All You Need to Know About Swaziland’s 50/50 Celebrations
With the 50/50 Celebrations falling on 19 April, Zahia Siab heads to Swaziland to see what this epic cultural event had to offer
The hundred-strong parade of bare-breasted maidens – a cultural phenomenon in Swaziland – was a sight to behold. Coupled with the striking warriors dressed in traditional leopard skin loincloths, carrying sharp spears and elaborate cowhide shields, and I was in awe of the sheer magnitude of this year’s 50/50 Celebrations.
It’s been 50 years since Swaziland became independent from Britain, the same year in which King Mswati III was born. With both King and free country turning 50 in 2018, the 50/50 Celebrations – so they have been dubbed – were a spectacular showcase of Swazi culture and hospitality.
The Mavuso Trade and Exhibition Centre is where this year’s celebrations took place on 19 April, and it was a birthday truly befitting a king. The atmosphere was palpable and I didn’t know where to look first as there was so much going on: guests chattered excitedly, filling the Exhibition Centre with an energetic buzz of voices, and the extravagant outfits of local performers were made vibrant by the bright African sun. In fact, my eyes widened to the size of dinner plates as I tried to take it all in. Noticing that everyone was wearing a beautiful beaded necklace in the colours of the Swazi flag – blue, red and yellow – and adorned with a traditional shield, I made a mental note to buy myself one before I head back to the UK.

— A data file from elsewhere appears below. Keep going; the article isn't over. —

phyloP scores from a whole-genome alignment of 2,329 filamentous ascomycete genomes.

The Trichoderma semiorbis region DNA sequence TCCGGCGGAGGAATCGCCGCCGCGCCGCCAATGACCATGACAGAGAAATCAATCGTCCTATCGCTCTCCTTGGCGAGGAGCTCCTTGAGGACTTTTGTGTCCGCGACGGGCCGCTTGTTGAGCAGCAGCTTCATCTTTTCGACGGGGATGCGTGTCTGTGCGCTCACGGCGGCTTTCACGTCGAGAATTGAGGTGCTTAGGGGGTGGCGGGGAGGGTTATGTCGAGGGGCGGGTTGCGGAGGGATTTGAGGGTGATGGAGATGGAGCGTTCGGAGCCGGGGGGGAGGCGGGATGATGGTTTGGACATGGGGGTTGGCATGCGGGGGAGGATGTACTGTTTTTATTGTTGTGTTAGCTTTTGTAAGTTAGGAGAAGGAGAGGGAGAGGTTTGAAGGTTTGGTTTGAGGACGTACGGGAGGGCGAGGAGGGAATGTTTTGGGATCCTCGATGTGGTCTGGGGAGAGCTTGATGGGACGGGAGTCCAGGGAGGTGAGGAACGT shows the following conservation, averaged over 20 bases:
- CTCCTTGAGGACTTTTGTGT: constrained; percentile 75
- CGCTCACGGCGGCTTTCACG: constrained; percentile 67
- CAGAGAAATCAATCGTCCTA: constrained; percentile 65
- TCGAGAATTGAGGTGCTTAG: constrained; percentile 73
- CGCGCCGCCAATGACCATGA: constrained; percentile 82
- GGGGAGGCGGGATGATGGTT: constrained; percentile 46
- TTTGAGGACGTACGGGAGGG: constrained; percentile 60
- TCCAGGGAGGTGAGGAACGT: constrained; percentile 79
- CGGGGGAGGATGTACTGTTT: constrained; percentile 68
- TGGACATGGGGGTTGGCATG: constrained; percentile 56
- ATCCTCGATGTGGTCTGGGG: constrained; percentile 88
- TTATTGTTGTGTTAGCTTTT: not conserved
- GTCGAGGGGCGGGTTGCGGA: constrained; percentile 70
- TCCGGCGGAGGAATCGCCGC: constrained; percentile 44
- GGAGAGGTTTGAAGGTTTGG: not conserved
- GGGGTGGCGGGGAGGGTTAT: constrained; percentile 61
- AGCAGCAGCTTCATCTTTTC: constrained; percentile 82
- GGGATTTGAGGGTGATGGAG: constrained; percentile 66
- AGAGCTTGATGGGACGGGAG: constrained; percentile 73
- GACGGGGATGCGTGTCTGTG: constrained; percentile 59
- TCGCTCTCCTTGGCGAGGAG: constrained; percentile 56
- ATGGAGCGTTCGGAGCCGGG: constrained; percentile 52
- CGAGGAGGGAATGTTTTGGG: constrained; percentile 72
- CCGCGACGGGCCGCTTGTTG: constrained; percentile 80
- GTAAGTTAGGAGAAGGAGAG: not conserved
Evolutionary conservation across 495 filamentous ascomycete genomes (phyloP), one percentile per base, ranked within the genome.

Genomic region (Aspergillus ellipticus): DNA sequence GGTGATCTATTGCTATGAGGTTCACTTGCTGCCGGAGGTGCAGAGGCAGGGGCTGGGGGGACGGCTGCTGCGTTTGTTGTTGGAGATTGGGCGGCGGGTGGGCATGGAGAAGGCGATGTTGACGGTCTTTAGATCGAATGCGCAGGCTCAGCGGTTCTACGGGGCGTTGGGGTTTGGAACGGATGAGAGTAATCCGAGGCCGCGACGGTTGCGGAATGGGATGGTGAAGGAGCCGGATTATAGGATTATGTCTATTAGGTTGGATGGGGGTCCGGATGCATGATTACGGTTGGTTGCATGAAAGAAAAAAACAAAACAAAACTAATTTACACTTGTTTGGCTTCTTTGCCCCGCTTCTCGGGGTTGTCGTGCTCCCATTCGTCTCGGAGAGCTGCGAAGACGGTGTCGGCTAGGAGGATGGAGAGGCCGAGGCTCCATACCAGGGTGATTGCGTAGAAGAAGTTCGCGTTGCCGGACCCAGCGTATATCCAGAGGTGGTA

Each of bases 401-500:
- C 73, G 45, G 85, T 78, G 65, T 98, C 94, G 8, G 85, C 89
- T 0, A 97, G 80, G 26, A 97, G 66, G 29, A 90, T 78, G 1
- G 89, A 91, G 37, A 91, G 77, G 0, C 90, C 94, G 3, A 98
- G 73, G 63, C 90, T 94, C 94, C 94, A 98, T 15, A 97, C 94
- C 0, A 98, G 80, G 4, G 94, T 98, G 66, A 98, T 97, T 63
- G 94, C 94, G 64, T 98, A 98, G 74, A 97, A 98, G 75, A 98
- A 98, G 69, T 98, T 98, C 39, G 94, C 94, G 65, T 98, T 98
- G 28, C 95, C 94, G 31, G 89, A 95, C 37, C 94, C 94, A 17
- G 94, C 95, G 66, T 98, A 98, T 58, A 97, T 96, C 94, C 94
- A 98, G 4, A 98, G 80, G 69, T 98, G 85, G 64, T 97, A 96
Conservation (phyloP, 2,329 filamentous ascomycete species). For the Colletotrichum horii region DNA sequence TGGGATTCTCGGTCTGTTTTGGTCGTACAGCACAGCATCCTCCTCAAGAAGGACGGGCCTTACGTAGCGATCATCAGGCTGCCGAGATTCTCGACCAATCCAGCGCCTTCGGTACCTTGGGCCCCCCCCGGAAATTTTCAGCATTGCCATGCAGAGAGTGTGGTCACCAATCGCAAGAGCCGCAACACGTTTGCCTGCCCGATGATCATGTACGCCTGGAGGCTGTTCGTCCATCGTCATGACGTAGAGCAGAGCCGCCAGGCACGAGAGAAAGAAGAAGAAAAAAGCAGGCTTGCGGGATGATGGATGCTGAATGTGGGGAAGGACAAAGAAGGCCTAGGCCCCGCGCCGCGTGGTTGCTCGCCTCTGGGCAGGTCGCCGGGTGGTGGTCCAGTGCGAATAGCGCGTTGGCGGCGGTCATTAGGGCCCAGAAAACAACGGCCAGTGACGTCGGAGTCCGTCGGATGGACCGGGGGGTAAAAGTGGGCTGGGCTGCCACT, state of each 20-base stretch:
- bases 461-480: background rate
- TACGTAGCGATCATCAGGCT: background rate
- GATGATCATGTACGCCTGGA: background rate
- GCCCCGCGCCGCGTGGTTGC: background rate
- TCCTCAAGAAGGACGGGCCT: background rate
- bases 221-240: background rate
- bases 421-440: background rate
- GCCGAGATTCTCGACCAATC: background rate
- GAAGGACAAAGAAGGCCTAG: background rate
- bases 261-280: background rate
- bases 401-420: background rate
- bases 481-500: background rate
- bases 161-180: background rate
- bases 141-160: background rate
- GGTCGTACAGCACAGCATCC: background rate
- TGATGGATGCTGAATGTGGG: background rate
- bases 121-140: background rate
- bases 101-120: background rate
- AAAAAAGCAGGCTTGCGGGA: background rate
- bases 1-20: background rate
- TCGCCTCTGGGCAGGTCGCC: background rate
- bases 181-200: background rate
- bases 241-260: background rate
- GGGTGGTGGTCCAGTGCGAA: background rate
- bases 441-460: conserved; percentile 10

The highlight of the celebrations was King Mswati III’s much-anticipated speech. This year’s speech included a pledge to improve education, create more jobs and reduce the rate of HIV and malaria in the country. The goal: to elevate Swaziland’s status to a first world country by 2022. The king also made a surprising announcement: Swaziland’s new name is The Kingdom of eSwatini, thus reverting to its original name before colonisation. This was met with delight, as the crowd cheered and clapped at the news.
Where to stay
Mantenga Lodge is set in lush, green surroundings. Rooms are simply furnished with comfortable beds and traditional African art pieces, and the en suite is beautifully tiled. The restaurant serves local and tasty dishes such as braaied meat and pap but with a modern flair.